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Somalia airport bombing leaves at least six dead

A man rides a motorbike past a burning car shortly after it exploded on February 13, 2014 near the entrance of Mogadishu's  international airport
A man rides a motorbike past a burning car shortly after it exploded on February 13, 2014 near the entrance of Mogadishu's international airport

At least six people were killed on Thursday in a suicide car bomb attack targeting a United Nations convoy close to Mogadishu's heavily-fortified international airport, officials said.

Somalia's Al-Qaeda-linked Shebab rebels, who are fighting to overthrow the country's internationally-backed government, told AFP that one of their suicide bombers carried out the attack.

The bomb went off near a checkpoint at the entrance to the airport complex, which also houses the base of AMISOM -- the African Union force fighting Shebab rebels -- as well as a number of foreign diplomatic missions and United Nations offices.

A statement from UNSOM, the UN mission in Somalia, said the bomb went off near a convoy of UN vehicles shortly after midday.

Two Somali soldiers walk past a burning building following a car bomb explosion on February 13, 2014 near the entrance of Mogadishu's international airport
Two Somali soldiers walk past a burning building following a car bomb explosion on February 13, 2014 near the entrance of Mogadishu's international airport

"A UN car was damaged but no UN staff were injured. Four Somali security escorts were lightly injured," UNSOM said, expressing "deep sorrow at the reported deaths and injuries of Somali bystanders."

Police and witnesses said the victims included Somali guards, passers-by and shop owners.

"At least six people, most of them civilians, died in the car bomb explosion. There are many casualties, serious injuries. We are still investigating the incident, the toll could rise," a Somali police official, Said Mohamed, told AFP.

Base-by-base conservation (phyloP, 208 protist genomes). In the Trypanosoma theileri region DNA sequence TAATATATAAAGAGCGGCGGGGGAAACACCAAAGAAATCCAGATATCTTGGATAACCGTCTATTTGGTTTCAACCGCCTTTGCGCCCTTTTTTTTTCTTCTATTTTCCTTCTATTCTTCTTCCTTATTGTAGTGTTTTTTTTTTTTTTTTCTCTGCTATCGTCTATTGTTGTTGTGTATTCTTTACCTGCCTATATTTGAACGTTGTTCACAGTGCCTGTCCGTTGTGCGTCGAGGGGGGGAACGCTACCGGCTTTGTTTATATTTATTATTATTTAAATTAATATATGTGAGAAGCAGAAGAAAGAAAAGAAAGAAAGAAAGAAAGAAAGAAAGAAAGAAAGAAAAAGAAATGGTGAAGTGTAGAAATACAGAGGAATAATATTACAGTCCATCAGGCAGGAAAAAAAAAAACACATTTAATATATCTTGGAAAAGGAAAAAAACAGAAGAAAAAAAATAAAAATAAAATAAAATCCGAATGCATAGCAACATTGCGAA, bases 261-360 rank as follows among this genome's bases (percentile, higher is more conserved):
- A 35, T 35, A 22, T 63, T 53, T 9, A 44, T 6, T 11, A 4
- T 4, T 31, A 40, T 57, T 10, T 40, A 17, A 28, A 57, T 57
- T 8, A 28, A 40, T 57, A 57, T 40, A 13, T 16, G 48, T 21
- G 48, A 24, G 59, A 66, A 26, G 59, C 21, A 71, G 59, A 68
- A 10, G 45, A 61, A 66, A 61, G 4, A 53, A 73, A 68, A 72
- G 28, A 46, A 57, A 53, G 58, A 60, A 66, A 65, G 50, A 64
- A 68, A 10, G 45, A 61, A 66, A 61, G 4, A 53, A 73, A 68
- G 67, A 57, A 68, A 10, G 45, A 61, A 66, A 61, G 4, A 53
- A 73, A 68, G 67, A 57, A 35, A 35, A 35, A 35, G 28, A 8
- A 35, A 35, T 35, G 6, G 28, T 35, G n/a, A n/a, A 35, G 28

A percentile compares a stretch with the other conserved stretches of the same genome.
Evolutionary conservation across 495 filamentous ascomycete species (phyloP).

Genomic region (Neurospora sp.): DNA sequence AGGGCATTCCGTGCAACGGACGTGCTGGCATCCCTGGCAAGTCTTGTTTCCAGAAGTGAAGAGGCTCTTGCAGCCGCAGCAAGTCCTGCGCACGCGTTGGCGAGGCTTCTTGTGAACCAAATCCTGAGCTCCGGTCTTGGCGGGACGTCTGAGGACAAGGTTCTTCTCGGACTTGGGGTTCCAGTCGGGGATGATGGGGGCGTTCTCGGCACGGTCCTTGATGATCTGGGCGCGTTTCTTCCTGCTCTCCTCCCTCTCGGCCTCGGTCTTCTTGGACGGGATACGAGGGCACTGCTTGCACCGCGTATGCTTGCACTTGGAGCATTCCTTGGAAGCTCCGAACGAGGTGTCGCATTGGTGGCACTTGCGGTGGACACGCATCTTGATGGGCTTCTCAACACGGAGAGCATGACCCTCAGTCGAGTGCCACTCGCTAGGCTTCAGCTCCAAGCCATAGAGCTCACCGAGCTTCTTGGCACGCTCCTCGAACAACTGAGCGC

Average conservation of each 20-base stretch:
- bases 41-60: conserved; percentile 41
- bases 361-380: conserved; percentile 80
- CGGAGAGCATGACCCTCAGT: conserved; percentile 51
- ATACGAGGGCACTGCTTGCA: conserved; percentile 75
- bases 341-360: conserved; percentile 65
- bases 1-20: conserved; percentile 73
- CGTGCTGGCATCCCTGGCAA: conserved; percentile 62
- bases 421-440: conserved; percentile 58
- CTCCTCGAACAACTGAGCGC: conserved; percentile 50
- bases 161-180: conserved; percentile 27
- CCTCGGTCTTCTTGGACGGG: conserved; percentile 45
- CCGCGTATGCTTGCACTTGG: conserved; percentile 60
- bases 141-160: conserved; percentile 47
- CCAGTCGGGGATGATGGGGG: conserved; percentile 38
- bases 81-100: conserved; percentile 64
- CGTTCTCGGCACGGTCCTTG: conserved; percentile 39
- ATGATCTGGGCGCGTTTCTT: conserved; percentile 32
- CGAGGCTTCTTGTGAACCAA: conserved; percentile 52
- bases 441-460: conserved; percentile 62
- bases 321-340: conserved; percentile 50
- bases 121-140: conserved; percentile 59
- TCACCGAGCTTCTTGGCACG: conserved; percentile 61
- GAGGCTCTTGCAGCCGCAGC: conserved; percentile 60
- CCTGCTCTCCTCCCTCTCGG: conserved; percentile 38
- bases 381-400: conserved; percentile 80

A Shebab spokesman claimed responsibility for the attack.

"This was an operation carried out by Shebab. It was a brother who took a sacrificial act to defend the people of Somalia," Shebab military spokesman Sheikh Abdul Aziz Abu Musab told AFP.

"The target was a UN convoy," he said, claiming "several invaders" were also killed.

- Diplomatic missions -

Somali police and soldiers stand near the wreckage of a car moments after it exploded on February 13, 2014 near the entrance of Mogadishu's international airport
Somali police and soldiers stand near the wreckage of a car moments after it exploded on February 13, 2014 near the entrance of Mogadishu's international airport

Another witness told an AFPTV journalist at the scene that as many as 14 people were killed and saw six others being taken away to hospital. An AFP photographer saw the burning wreckage of a vehicle and several destroyed shops.

"I saw and counted at least 14 people, including women working small restaurants, who were killed and also I saw six wounded people," said one eyewitness, Mohamed Abdi.

"The bomb inflicted more casualties on the people at shops and small restaurants," said another witness, Mahad Kuuriya.

The airport is considered to be among the safest parts of Mogadishu, and is ringed by checkpoints and large numbers of armed guards.

A number of foreign diplomatic missions are based inside the huge airport complex, which has also been used to house a number of UN staff since a city-centre UN compound was attacked by the Shebab last year.

Britain's ambassador to Somalia Neil Wigan, whose embassy is within the high-security airport complex, said he had heard a "major explosion" that sent smoke into the air.

The attack comes amid an apparent upsurge of Shebab bombings in and around Mogadishu. Earlier this week the group carried out twin bombings inside the city, targeting government officials.

The Shebab once controlled most of southern and central Somalia but withdrew from fixed positions in the ruined coastal capital two years ago.

African Union troops -- including large contingents from Uganda, Kenya and Burundi -- have since recaptured every major insurgent bastion and tried to prop up Somalia's fledgling government forces.

But a string of devastating Shebab attacks against foreign and government targets have shattered hopes of a rebirth for the war-ravaged capital and demonstrated that the Islamist outfit's disruptive power was undiminished.

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